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Frequently Asked Questions

Fetal Alcohol Syndrome

What are FASDs?

Fetal alcohol spectrum disorders (FASDs) is an umbrella term that encompasses several diagnostic categories related to the adverse effects resulting from in utero exposure to alcohol. The term itself is not a clinical diagnosis. Diagnoses under the FASD umbrella include fetal alcohol syndrome (FAS), partial fetal alcohol syndrome (pFAS), alcohol-related neurodevelopmental disorder (ARND), and alcohol-related birth defects (ARBD).
 
In general, diagnoses under the FASD umbrella involve a range of clinical manifestations, including physical, behavioral, and/or learning problems. Children with any of the FASDs need to be identified, diagnosed, monitored, and referred for appropriate care and services or further evaluations as indicated. Effects related to each of the FASD diagnoses are lifelong and affect not only the child, but also his or her family and the wider community.
 

How common are FASDs?

The exact number of children who have an FASD is difficult to determine. However, based on studies the Centers for Disease Control and Prevention and others, it is estimated that in the United States, somewhere between 800 and 8,000 babies could be born each year with full FAS. These rates are comparable to spina bifida and Down syndrome. 
 
Further, researchers believe that there are at least 3 times as many cases of FASDs beyond those with full FAS. Some experts estimate that approximately 40,000 babies may be born with an FASD in the United States each year. Much more work is needed in the area of diagnosis and estimating prevalence of FASDs to have more accurate numbers. 
 
In addition, specific groups are known to have heavy alcohol use have a documented higher FAS rate, such as children in foster care, Native American/Alaska Native children, and children of foster/adoptive. Children with FASDs have been identified in all cultural groups that use alcohol.
 
 

IDENTIFICATION AND DIAGNOSTIC ISSUES

 
A history of in utero exposure to alcohol is very important in making any FASD diagnosis, although when this information is not available but all 3 other criteria are present, a diagnosis of FAS should still be made.
 

What are the physical and developmental criteria for each of the FASD diagnoses?

  • Fetal alcohol syndrome (FAS): FAS represents the most involved end of the FASD spectrum. In other words, FAS describes those people with the greatest alcohol effects, causing signs and symptoms so distinct that the diagnosis is based on special measurements and findings in each of the 3 following areas:
  1. Three specific facial abnormalities:
    • smooth philtrum (the area between nose and upper lip)
    • thin upper lip
    • small palpebral fissures (the horizontal eye openings)
  2. Growth deficit (lower-than-average height, weight, or both)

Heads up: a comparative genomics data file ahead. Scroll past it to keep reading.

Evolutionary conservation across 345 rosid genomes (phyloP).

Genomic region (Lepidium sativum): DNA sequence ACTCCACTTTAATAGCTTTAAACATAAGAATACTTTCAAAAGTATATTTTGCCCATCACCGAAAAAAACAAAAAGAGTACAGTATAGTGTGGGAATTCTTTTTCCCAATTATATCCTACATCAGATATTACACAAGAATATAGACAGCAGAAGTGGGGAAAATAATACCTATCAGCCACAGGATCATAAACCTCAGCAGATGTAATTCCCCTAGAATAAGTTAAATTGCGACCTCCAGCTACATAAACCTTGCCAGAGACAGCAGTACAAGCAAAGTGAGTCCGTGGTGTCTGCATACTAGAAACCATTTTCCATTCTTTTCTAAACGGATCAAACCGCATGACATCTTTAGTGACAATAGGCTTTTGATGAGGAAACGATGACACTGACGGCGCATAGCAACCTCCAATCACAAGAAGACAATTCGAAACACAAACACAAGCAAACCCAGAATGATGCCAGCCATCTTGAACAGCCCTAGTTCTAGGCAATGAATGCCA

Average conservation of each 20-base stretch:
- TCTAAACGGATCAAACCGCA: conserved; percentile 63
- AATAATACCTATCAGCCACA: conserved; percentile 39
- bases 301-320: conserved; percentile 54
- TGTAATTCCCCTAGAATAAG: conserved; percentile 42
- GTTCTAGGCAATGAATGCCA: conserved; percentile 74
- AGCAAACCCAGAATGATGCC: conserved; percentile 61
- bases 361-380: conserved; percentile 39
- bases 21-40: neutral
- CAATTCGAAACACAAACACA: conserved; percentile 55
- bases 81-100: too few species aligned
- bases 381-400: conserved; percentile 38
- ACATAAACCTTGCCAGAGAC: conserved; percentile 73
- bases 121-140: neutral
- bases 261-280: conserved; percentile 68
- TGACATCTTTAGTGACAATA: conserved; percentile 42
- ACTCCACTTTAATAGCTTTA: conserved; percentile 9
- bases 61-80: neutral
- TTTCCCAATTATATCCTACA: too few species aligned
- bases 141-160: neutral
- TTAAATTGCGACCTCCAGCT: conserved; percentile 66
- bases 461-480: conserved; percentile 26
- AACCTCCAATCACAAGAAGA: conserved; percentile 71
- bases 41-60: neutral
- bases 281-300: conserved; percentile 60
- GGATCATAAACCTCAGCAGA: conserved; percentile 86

3. Central nervous system (CNS) abnormalities (structural, neurologic, functional, or a combination of these)
Dysmorphic Features of FAS

View larger image of facial abnormalities

A history of in utero exposure to alcohol is very important in making any FASD diagnosis, although when this information is not available but all 3 other criteria are present, a diagnosis of FAS should still be made.
  • Partial fetal alcohol syndrome (pFAS): When a person does not meet the full diagnostic criteria for FAS but has a history of prenatal alcohol exposure, some of the facial abnormalities as well as a growth problem or CNS abnormalities, that person is considered to have partial FAS (pFAS). 
  • Alcohol-related neurodevelopmental disorder (ARND): People with ARND do not have abnormal facial features or growth problems, but they do have problems with how their brain and nervous system were formed as well as how they function. These individuals may have intellectual disabilities, behavior or learning problems, or nerve or brain abnormalities. In particular, a 2011 federally convened committee that reviewed the science noted that these children are most likely to have problems with neurocognitive development, adaptive functioning, and behavior regulation.  
  • Alcohol-related birth defects (ARBD): People with ARBD have problems with how some of their organs were formed and/or how they function, including the heart, kidney, bones (possibly the spine), as well as hearing and/or vision. These individual also may have one of the other FASDs. 

What are some of the neurodevelopmental and functional deficits associated with FASDs?

FASDs have often been described as “hidden” or “invisible” disabilities because basic language skills can be preserved (eg, vocabulary and syntax normal while higher order pragmatic or social aspects are impaired) and the classic FAS dysmorphia are subtle or even lacking. Deficits have been reported in the following areas:
  • Global deficits or delays. It is important to note that even if a child has global intellectual or developmental deficits, he or she may still score in the normal development range, but lower than what would be expected for his or her environment and background. Only about one-quarter of those with complete FAS are classified as having an intellectual disability or impaired for a particular skill.
  • Attention problems are often noted for children with FASDs resulting in a diagnosis of attention deficit/hyperactivity disorder (ADHD). However, the pattern of attention problems of children with FASDs differs from the classic pattern of ADHD. Individuals with FASDs tend to have difficulty with the encoding of information and flexibility (shifting) aspects of attention; whereas children with ADHD typically display problems with focus and sustaining attention.